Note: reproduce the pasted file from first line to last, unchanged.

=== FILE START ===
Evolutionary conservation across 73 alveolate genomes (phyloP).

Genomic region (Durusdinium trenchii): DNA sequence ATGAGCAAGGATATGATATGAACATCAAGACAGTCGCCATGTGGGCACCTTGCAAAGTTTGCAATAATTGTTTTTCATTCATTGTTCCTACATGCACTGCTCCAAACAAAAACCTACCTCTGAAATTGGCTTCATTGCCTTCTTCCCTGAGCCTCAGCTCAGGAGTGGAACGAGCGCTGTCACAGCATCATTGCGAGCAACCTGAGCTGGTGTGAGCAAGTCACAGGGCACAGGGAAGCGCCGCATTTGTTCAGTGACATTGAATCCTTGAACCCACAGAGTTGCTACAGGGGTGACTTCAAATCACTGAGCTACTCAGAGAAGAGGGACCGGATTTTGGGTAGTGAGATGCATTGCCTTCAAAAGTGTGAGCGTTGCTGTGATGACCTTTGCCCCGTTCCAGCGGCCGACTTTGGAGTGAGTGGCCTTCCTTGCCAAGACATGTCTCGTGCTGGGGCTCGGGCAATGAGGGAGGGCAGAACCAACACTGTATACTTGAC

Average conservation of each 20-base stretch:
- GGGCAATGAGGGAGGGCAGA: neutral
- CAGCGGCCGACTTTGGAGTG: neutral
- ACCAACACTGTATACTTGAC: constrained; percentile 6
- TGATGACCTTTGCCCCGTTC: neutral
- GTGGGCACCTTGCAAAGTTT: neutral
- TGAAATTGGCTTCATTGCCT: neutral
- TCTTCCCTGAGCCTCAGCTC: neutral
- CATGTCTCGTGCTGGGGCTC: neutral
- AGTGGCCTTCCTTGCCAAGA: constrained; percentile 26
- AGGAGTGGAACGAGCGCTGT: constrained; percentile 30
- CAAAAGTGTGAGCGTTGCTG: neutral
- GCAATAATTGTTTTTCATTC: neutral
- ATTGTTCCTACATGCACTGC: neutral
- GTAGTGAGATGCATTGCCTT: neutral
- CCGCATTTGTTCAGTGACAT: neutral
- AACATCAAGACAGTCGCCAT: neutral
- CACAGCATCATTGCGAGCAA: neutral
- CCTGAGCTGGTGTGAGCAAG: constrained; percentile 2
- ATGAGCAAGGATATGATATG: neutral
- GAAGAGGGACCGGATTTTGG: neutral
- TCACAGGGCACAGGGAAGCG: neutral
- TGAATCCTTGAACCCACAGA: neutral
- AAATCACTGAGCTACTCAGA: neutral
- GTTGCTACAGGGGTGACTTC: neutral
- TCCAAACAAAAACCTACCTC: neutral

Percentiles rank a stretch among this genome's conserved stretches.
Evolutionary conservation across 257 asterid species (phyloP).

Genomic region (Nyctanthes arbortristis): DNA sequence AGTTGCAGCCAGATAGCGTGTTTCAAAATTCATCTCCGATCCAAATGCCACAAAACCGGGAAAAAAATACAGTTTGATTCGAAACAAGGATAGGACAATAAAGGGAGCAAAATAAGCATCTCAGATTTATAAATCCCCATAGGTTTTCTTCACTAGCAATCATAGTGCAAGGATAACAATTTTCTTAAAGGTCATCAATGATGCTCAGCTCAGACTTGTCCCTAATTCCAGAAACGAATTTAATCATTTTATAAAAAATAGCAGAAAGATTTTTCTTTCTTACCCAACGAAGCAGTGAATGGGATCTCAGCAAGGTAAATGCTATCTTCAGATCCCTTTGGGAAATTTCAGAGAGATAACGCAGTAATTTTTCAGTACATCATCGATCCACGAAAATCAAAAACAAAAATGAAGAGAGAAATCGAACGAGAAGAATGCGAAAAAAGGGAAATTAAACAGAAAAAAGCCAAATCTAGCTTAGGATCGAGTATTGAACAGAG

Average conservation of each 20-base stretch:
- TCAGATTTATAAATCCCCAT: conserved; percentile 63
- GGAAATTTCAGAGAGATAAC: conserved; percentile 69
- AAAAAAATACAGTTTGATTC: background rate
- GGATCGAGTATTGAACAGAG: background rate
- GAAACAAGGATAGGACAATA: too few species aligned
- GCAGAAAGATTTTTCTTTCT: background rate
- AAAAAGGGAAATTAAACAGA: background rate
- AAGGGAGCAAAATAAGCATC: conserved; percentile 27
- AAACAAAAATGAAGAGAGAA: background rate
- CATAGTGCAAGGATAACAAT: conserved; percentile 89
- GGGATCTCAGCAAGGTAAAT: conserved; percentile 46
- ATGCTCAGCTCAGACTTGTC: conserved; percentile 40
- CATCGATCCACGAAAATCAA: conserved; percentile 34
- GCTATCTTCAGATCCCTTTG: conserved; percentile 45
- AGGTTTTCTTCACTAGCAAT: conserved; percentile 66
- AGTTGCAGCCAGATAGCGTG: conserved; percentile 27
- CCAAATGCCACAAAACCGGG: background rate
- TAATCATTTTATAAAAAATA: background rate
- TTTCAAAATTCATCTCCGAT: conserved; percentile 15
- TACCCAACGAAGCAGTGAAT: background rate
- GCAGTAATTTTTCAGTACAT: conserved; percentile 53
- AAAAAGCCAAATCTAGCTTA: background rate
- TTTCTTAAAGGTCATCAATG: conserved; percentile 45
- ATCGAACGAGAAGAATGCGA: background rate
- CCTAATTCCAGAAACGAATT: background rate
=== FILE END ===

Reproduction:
Evolutionary conservation across 73 alveolate genomes (phyloP).

Genomic region (Durusdinium trenchii): DNA sequence ATGAGCAAGGATATGATATGAACATCAAGACAGTCGCCATGTGGGCACCTTGCAAAGTTTGCAATAATTGTTTTTCATTCATTGTTCCTACATGCACTGCTCCAAACAAAAACCTACCTCTGAAATTGGCTTCATTGCCTTCTTCCCTGAGCCTCAGCTCAGGAGTGGAACGAGCGCTGTCACAGCATCATTGCGAGCAACCTGAGCTGGTGTGAGCAAGTCACAGGGCACAGGGAAGCGCCGCATTTGTTCAGTGACATTGAATCCTTGAACCCACAGAGTTGCTACAGGGGTGACTTCAAATCACTGAGCTACTCAGAGAAGAGGGACCGGATTTTGGGTAGTGAGATGCATTGCCTTCAAAAGTGTGAGCGTTGCTGTGATGACCTTTGCCCCGTTCCAGCGGCCGACTTTGGAGTGAGTGGCCTTCCTTGCCAAGACATGTCTCGTGCTGGGGCTCGGGCAATGAGGGAGGGCAGAACCAACACTGTATACTTGAC

Average conservation of each 20-base stretch:
- GGGCAATGAGGGAGGGCAGA: neutral
- CAGCGGCCGACTTTGGAGTG: neutral
- ACCAACACTGTATACTTGAC: constrained; percentile 6
- TGATGACCTTTGCCCCGTTC: neutral
- GTGGGCACCTTGCAAAGTTT: neutral
- TGAAATTGGCTTCATTGCCT: neutral
- TCTTCCCTGAGCCTCAGCTC: neutral
- CATGTCTCGTGCTGGGGCTC: neutral
- AGTGGCCTTCCTTGCCAAGA: constrained; percentile 26
- AGGAGTGGAACGAGCGCTGT: constrained; percentile 30
- CAAAAGTGTGAGCGTTGCTG: neutral
- GCAATAATTGTTTTTCATTC: neutral
- ATTGTTCCTACATGCACTGC: neutral
- GTAGTGAGATGCATTGCCTT: neutral
- CCGCATTTGTTCAGTGACAT: neutral
- AACATCAAGACAGTCGCCAT: neutral
- CACAGCATCATTGCGAGCAA: neutral
- CCTGAGCTGGTGTGAGCAAG: constrained; percentile 2
- ATGAGCAAGGATATGATATG: neutral
- GAAGAGGGACCGGATTTTGG: neutral
- TCACAGGGCACAGGGAAGCG: neutral
- TGAATCCTTGAACCCACAGA: neutral
- AAATCACTGAGCTACTCAGA: neutral
- GTTGCTACAGGGGTGACTTC: neutral
- TCCAAACAAAAACCTACCTC: neutral

Percentiles rank a stretch among this genome's conserved stretches.
Evolutionary conservation across 257 asterid species (phyloP).

Genomic region (Nyctanthes arbortristis): DNA sequence AGTTGCAGCCAGATAGCGTGTTTCAAAATTCATCTCCGATCCAAATGCCACAAAACCGGGAAAAAAATACAGTTTGATTCGAAACAAGGATAGGACAATAAAGGGAGCAAAATAAGCATCTCAGATTTATAAATCCCCATAGGTTTTCTTCACTAGCAATCATAGTGCAAGGATAACAATTTTCTTAAAGGTCATCAATGATGCTCAGCTCAGACTTGTCCCTAATTCCAGAAACGAATTTAATCATTTTATAAAAAATAGCAGAAAGATTTTTCTTTCTTACCCAACGAAGCAGTGAATGGGATCTCAGCAAGGTAAATGCTATCTTCAGATCCCTTTGGGAAATTTCAGAGAGATAACGCAGTAATTTTTCAGTACATCATCGATCCACGAAAATCAAAAACAAAAATGAAGAGAGAAATCGAACGAGAAGAATGCGAAAAAAGGGAAATTAAACAGAAAAAAGCCAAATCTAGCTTAGGATCGAGTATTGAACAGAG

Average conservation of each 20-base stretch:
- TCAGATTTATAAATCCCCAT: conserved; percentile 63
- GGAAATTTCAGAGAGATAAC: conserved; percentile 69
- AAAAAAATACAGTTTGATTC: background rate
- GGATCGAGTATTGAACAGAG: background rate
- GAAACAAGGATAGGACAATA: too few species aligned
- GCAGAAAGATTTTTCTTTCT: background rate
- AAAAAGGGAAATTAAACAGA: background rate
- AAGGGAGCAAAATAAGCATC: conserved; percentile 27
- AAACAAAAATGAAGAGAGAA: background rate
- CATAGTGCAAGGATAACAAT: conserved; percentile 89
- GGGATCTCAGCAAGGTAAAT: conserved; percentile 46
- ATGCTCAGCTCAGACTTGTC: conserved; percentile 40
- CATCGATCCACGAAAATCAA: conserved; percentile 34
- GCTATCTTCAGATCCCTTTG: conserved; percentile 45
- AGGTTTTCTTCACTAGCAAT: conserved; percentile 66
- AGTTGCAGCCAGATAGCGTG: conserved; percentile 27
- CCAAATGCCACAAAACCGGG: background rate
- TAATCATTTTATAAAAAATA: background rate
- TTTCAAAATTCATCTCCGAT: conserved; percentile 15
- TACCCAACGAAGCAGTGAAT: background rate
- GCAGTAATTTTTCAGTACAT: conserved; percentile 53
- AAAAAGCCAAATCTAGCTTA: background rate
- TTTCTTAAAGGTCATCAATG: conserved; percentile 45
- ATCGAACGAGAAGAATGCGA: background rate
- CCTAATTCCAGAAACGAATT: background rate